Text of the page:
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  • Author: Janielle A.e.m. van der Velden x
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Layla Damen, Lionne N. Grootjen, Stephany H. Donze, Laura C.g. de Graaff, Janielle A.e.m. van der Velden, and Anita Cs Hokken-Koelega


In children with Prader-Willi syndrome (PWS), growth hormone (GH) treatment has positive effects on bone mineral density (BMD). Two one-year studies did not show a difference between GH or placebo on BMD in young adults with PWS. However, there are no studies investigating BMD during longer-term GH treatment in young adults with PWS.


Open-label, prospective study in 43 young adults with PWS.


BMD of the total body (BMDTBSDS) and lumbar spine (BMADLSSDS) measured by DXA.


In the total group, estimated mean (95% CI) BMDTB remained similar during 3 years of GH, being -0.76 (-1.11 to -0.41) SDS at start and -0.90 (-1.27 to -0.54) SDS after 3 years (p=0.11), as did BMADLS, being -0.36 (-0.72 to 0.01) SDS and -0.46 (-0.77 to -0.16) SDS resp. (p=0.16). In men, there was a significant decrease in BMDTBSDS during 3 years of GH, while BMADLSSDS remained similar. In women, both BMDTBSDS and BMADLSSDS remained similar. BMDTBSDS was associated with female sex, lean body mass and age. The majority of patients received sex steroid replacement therapy (SSRT).


During 3 years of combined GH and SSRT treatment, BMD remained stable in the normal range in young adults with PWS. However, men showed a decline in BMDTBSDS, probably due to insufficient SSRT. We recommend to continue GH treatment in young adults with PWS and to start SSRT during adolescence unless puberty progresses normally.

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Kim Freriks, Theo C J Sas, Maaike A F Traas, Romana T Netea-Maier, Martin den Heijer, Ad R M M Hermus, Jan M Wit, Janiëlle A E M van Alfen-van der Velden, Barto J Otten, Sabine M P F de Muinck Keizer-Schrama, Martin Gotthardt, Philippe H Dejonckere, Gladys R J Zandwijken, Leonie A Menke, and Henri J L M Timmers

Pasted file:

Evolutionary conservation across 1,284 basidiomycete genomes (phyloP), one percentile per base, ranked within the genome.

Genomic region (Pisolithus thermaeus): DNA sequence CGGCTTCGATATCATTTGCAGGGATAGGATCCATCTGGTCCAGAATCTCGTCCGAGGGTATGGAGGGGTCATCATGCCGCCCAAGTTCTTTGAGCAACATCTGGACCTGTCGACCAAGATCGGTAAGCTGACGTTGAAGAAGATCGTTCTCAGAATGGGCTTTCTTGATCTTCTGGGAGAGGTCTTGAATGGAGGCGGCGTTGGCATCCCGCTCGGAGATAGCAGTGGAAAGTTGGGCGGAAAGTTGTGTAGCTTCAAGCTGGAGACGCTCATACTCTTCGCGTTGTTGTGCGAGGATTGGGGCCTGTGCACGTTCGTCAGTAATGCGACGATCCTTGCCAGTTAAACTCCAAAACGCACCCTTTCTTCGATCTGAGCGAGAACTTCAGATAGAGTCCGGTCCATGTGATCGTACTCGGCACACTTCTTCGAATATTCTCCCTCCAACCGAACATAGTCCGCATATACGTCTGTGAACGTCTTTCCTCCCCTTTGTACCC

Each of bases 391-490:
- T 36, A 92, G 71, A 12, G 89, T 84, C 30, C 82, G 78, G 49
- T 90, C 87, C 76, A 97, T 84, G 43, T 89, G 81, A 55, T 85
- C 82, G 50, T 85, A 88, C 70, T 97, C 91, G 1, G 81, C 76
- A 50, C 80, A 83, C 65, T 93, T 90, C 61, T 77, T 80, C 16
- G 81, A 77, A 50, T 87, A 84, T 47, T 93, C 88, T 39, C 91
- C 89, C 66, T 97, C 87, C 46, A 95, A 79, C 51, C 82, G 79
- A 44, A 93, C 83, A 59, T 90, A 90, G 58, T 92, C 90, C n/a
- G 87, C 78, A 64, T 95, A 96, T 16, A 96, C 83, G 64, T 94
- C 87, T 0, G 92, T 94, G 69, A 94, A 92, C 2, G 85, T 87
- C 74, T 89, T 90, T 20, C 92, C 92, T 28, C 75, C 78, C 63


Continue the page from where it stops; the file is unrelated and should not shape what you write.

Short stature is a prominent feature of Turner syndrome (TS), which is partially overcome by GH treatment. We have previously reported the results of a trial on the effect of oxandrolone (Ox) in girls with TS. Ox in a dose of 0.03 mg/kg per day (Ox 0.03) significantly increased adult height gain, whereas Ox mg/kg per day (0.06) did not, at the cost of deceleration of breast development and mild virilization. The aim of this follow-up study in adult participants of the pediatric trial was to investigate the long-term effects of previous Ox treatment.

Design and methods

During the previous randomized controlled trial, 133 girls were treated with GH combined with placebo (Pl), Ox 0.03, or Ox 0.06 from 8 years of age and estrogen from 12 years. Sixty-eight women (Pl, n=23; Ox 0.03, n=27; and Ox 0.06, n=18) participated in the double-blind follow-up study (mean age, 24.0 years; mean time since stopping GH, 8.7 years; and mean time of Ox/Pl use, 4.9 years). We assessed height, body proportions, breast size, virilization, and body composition.


Height gain (final minus predicted adult height) was maintained at follow-up (Ox 0.03 10.2±4.9 cm, Ox 0.06 9.7±4.4 cm vs Pl 8.0±4.6 cm). Breast size, Tanner breast stage, and body composition were not different between groups. Ox-treated women reported more subjective virilization and had a lower voice frequency.


Ox 0.03 mg/kg per day has a beneficial effect on adult height gain in TS patients. Despite previously reported deceleration of breast development during Ox 0.03 treatment, adult breast size is not affected. Mild virilization persists in only a small minority of patients. The long-term evaluation indicates that Ox 0.03 treatment is effective and safe.